Following NAB, Westpac, ANZ and BankWest, another bank has now been embroiled in an email scam. MailGuard intercepted a phishing email scam spoofing Zenith Bank that is designed to harvest confidential details of users.
First detected early on Monday, 17th June (AEST), the email claims to come from ‘Zenith Bank’ using the domain zenith.com, which is also present in the email signature. However, we found that the real domain for Zenith Bank is "zenithbank.com".
The email body is quite short, advising recipients that they have a new ‘PDF ACH transfer confirmation document shared with Zenith Bank Plc.’
The recipient is asked to view the online document by logging in with their existing email and password via an included link. Here is a screenshot of the email:
Unsuspecting recipients who click on the link titled ‘’Click here’ are redirected from sendgrid.net to windows.net, leading to a page branded with the Adobe PDF logo. Here the user is invited to insert his or her login credentials. It's unclear which credentials should be inserted – either Adobe's credentials or Zenith Bank's, as per below:
MailGuard has found that once the user’s credentials are inserted, the page leads to a dead end. While this variation of a phishing scam is multi-staged and incorporates an Adobe logo, it is less sophisticated than other email scams spoofing banks that MailGuard has intercepted in the past.
The lack of a personalised, direct greeting and jolted sentence structures (including grammatical errors within the subject body) are hints that the text isn’t the work of a professional. Examples include “this message was auto-generated by Zenith online system”.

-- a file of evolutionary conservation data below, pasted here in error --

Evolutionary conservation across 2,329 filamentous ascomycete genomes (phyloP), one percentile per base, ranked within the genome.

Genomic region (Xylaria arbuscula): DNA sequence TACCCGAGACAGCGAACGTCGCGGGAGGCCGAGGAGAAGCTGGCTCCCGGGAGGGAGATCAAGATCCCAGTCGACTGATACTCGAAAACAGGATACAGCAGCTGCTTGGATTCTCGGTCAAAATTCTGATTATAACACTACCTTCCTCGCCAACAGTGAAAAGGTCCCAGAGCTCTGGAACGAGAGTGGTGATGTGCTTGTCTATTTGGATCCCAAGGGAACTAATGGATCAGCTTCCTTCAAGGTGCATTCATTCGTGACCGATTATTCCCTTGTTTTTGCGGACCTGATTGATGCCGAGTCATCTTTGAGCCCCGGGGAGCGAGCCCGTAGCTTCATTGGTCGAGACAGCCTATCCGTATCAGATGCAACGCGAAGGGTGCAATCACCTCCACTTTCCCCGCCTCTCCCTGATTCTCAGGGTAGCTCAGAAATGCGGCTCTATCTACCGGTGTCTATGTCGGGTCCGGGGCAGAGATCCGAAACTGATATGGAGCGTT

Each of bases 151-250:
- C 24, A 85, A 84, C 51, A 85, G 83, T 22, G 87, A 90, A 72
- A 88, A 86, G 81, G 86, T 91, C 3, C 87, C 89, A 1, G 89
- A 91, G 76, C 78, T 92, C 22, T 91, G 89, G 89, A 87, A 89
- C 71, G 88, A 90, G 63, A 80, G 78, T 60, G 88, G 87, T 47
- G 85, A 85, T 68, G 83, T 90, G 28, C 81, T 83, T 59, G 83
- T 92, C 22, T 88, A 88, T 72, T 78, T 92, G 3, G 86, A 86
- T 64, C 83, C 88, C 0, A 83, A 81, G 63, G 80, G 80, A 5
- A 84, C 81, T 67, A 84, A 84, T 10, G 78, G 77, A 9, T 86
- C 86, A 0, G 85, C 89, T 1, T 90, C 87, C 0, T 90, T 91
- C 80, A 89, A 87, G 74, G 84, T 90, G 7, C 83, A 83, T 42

Whilst MailGuard is stopping this email scam from reaching end-users and businesses, we encourage all email users to be extra vigilant against this kind of email and whatever happens, do not open or click them.
Phishing continues to be one of the most prevalent forms of cyber-crime. The vast majority of online scams - more than 90% - are perpetrated using email, so it’s wise to always be sceptical of messages from unfamiliar senders asking you to log into your accounts.
What to look out for
As a precaution, avoid clicking links in emails that:
- Are not addressed to you by name, have poor English or omit personal details that a legitimate sender would include (e.g. – tracking ID).
- Are from businesses you’re not expecting to hear from.
- Ask you to download any files, especially with an .exe file extension.
- Take you to a landing page or website that does not have the legitimate URL of the company the email is purporting to be sent from.
Cybercriminals use email scams to infiltrate organisations with malware and attack them from the inside. All criminals need to break into your business is a cleverly worded message. If they can trick one person in your company into clicking on a malicious link they can gain access to your data.
For a few dollars per staff member per month, you can protect your business with MailGuard's predictive email security.
Talk to an expert at MailGuard today about making your company's network secure: click here.
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